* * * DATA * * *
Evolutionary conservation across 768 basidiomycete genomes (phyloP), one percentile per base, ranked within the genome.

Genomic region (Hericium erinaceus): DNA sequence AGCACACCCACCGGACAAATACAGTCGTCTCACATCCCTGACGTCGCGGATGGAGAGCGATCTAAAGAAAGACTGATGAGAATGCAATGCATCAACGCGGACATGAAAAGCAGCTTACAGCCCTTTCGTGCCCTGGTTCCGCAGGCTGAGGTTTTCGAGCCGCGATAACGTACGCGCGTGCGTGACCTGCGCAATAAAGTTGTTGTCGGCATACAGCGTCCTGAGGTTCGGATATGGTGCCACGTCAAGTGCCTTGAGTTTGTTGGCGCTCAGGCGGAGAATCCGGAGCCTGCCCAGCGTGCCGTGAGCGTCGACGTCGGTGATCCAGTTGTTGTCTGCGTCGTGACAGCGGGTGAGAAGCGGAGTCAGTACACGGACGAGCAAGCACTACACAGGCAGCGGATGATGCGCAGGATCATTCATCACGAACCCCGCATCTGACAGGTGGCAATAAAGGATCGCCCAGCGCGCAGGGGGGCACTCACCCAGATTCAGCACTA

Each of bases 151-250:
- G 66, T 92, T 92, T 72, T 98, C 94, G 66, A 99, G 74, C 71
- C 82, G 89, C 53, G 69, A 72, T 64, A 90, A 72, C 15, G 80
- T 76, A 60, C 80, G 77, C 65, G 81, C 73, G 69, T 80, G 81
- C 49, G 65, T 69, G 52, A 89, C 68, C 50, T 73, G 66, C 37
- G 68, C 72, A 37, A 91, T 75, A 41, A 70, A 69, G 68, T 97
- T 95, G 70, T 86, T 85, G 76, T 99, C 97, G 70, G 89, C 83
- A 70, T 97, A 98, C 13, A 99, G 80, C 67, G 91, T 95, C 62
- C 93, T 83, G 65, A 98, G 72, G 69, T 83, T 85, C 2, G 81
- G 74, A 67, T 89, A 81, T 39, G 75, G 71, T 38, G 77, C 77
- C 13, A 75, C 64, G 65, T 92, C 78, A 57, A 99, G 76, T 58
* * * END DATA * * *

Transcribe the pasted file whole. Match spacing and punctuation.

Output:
Evolutionary conservation across 768 basidiomycete genomes (phyloP), one percentile per base, ranked within the genome.

Genomic region (Hericium erinaceus): DNA sequence AGCACACCCACCGGACAAATACAGTCGTCTCACATCCCTGACGTCGCGGATGGAGAGCGATCTAAAGAAAGACTGATGAGAATGCAATGCATCAACGCGGACATGAAAAGCAGCTTACAGCCCTTTCGTGCCCTGGTTCCGCAGGCTGAGGTTTTCGAGCCGCGATAACGTACGCGCGTGCGTGACCTGCGCAATAAAGTTGTTGTCGGCATACAGCGTCCTGAGGTTCGGATATGGTGCCACGTCAAGTGCCTTGAGTTTGTTGGCGCTCAGGCGGAGAATCCGGAGCCTGCCCAGCGTGCCGTGAGCGTCGACGTCGGTGATCCAGTTGTTGTCTGCGTCGTGACAGCGGGTGAGAAGCGGAGTCAGTACACGGACGAGCAAGCACTACACAGGCAGCGGATGATGCGCAGGATCATTCATCACGAACCCCGCATCTGACAGGTGGCAATAAAGGATCGCCCAGCGCGCAGGGGGGCACTCACCCAGATTCAGCACTA

Each of bases 151-250:
- G 66, T 92, T 92, T 72, T 98, C 94, G 66, A 99, G 74, C 71
- C 82, G 89, C 53, G 69, A 72, T 64, A 90, A 72, C 15, G 80
- T 76, A 60, C 80, G 77, C 65, G 81, C 73, G 69, T 80, G 81
- C 49, G 65, T 69, G 52, A 89, C 68, C 50, T 73, G 66, C 37
- G 68, C 72, A 37, A 91, T 75, A 41, A 70, A 69, G 68, T 97
- T 95, G 70, T 86, T 85, G 76, T 99, C 97, G 70, G 89, C 83
- A 70, T 97, A 98, C 13, A 99, G 80, C 67, G 91, T 95, C 62
- C 93, T 83, G 65, A 98, G 72, G 69, T 83, T 85, C 2, G 81
- G 74, A 67, T 89, A 81, T 39, G 75, G 71, T 38, G 77, C 77
- C 13, A 75, C 64, G 65, T 92, C 78, A 57, A 99, G 76, T 58